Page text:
Martin Luther and the Dilemmas of Sola Scriptura
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In 1521, Martin Luther informed the Holy Roman Emperor that he could not recant what he had published because, declaring, “my conscience is captive to the Word of God.” Within less than ten years a host of other earnest seekers had followed Luther’s reliance on Scripture, and found refreshing new life in Christ—but also produced unprecedented division in biblical interpretation. This lecture tries to specify the great gain, but also the considerable problems, that arose from the Protestant reliance on the Bible as chief authority for individuals and the church.
This lecture is part of our 2017 Summer Evening Public Lecture series.
Dr. Noll is a leading church historian. He recently retired as the Francis A. McAnaney Professor of History at the University of Notre Dame, having previously served as Professor of History and Theological Studies at Wheaton College. He has taught courses on American religious history, world Christianity, Reformation theology, Puritanism, historiography, nineteenth-century British evangelicalism, and American intellectual history.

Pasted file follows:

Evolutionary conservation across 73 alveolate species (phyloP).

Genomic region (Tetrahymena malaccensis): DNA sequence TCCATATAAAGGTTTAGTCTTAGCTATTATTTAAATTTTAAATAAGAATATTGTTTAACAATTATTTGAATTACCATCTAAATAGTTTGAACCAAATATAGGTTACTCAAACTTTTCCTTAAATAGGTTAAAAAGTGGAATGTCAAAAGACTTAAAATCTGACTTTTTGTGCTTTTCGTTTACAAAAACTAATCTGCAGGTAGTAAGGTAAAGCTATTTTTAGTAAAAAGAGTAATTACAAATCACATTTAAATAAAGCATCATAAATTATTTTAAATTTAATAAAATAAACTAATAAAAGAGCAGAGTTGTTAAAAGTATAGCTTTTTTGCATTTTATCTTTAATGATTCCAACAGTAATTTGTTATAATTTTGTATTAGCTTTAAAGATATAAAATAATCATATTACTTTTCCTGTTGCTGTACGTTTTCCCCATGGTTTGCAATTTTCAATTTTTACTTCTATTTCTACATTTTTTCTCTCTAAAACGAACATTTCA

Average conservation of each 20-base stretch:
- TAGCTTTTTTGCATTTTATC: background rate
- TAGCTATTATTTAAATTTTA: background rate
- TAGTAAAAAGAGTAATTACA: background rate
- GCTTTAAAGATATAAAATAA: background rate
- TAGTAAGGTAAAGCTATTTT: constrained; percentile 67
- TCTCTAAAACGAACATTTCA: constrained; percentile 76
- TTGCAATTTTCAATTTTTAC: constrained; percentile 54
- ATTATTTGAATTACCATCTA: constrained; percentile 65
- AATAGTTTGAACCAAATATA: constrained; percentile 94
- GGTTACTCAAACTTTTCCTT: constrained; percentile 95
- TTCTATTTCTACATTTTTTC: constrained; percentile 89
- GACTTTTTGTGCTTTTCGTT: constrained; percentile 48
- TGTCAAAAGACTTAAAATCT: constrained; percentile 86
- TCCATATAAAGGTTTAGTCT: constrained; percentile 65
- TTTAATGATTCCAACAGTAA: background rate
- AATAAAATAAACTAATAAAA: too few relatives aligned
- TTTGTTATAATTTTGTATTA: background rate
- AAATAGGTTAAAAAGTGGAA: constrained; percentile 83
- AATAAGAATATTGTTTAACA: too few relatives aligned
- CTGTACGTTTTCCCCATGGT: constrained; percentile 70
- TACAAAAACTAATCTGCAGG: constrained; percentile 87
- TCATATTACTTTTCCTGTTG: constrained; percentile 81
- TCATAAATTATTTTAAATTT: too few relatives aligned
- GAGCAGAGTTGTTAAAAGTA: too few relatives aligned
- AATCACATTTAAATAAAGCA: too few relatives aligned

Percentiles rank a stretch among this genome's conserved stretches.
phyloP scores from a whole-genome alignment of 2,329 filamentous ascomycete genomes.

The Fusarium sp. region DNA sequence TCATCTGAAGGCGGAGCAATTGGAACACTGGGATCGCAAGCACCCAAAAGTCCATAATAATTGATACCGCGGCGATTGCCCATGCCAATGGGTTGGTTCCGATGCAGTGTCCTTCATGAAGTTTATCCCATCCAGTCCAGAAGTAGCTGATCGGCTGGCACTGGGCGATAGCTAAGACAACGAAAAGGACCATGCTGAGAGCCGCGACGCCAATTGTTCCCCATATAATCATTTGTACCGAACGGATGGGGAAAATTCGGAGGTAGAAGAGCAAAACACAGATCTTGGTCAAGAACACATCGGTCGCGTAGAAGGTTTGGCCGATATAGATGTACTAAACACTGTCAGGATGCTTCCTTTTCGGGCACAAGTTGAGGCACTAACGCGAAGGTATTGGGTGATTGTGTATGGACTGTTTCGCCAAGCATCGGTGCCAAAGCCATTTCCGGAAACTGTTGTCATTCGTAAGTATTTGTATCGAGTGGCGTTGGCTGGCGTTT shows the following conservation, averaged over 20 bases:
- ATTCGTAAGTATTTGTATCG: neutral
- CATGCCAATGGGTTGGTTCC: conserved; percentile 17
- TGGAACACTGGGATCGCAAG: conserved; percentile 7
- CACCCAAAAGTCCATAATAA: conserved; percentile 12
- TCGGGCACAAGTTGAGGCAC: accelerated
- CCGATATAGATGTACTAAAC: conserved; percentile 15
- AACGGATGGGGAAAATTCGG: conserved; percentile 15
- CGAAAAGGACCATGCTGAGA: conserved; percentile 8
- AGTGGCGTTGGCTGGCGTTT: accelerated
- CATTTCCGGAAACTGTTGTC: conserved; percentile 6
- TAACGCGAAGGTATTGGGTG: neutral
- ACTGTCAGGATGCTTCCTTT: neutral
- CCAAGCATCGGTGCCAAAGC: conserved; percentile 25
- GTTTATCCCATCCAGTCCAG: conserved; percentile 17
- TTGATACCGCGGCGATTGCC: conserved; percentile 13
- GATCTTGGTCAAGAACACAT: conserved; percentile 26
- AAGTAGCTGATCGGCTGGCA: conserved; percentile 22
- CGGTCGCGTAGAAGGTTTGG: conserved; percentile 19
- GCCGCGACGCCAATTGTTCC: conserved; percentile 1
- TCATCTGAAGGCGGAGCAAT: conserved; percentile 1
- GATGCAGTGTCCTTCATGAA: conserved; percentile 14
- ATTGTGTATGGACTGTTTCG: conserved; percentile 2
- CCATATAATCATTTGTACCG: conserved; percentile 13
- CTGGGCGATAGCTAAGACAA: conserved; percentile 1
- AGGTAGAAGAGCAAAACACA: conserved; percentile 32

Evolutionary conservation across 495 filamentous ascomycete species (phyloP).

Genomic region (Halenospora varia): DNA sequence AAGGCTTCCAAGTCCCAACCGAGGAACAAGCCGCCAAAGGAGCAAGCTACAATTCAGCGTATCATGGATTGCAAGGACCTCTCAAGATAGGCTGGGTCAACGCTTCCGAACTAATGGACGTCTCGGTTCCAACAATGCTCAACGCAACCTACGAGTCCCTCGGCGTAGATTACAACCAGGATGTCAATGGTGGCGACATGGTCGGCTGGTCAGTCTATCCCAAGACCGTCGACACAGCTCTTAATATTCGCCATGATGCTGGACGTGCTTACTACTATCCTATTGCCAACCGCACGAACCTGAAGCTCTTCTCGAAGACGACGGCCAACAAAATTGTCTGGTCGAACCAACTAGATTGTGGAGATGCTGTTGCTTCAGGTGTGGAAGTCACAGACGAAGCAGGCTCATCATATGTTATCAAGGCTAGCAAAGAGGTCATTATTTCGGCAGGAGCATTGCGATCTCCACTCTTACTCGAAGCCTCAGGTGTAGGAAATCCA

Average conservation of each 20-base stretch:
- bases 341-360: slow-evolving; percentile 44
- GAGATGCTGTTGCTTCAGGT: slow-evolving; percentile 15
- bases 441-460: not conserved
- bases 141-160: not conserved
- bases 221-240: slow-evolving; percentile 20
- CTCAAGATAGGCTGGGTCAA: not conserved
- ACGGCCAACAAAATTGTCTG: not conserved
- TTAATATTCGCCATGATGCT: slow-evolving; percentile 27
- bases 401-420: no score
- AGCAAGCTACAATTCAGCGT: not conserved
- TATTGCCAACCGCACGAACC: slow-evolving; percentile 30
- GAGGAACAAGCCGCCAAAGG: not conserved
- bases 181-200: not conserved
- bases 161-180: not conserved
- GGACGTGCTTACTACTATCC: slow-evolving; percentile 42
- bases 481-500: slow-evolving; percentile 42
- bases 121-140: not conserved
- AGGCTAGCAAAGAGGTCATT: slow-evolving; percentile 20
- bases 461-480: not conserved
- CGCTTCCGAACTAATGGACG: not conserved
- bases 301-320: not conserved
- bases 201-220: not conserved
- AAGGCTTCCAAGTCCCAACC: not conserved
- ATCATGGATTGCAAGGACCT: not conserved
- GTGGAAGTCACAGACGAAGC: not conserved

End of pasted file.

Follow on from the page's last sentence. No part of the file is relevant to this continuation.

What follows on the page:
Dr. Noll will be teaching the class "The Reformation: Then & Now, from Above & Below" with Dr. Mary Noll Venables from July 17–28, 2017 as part of our 2017 Summer Programs. Learn more at rgnt.net/summer.
Regent College Chapel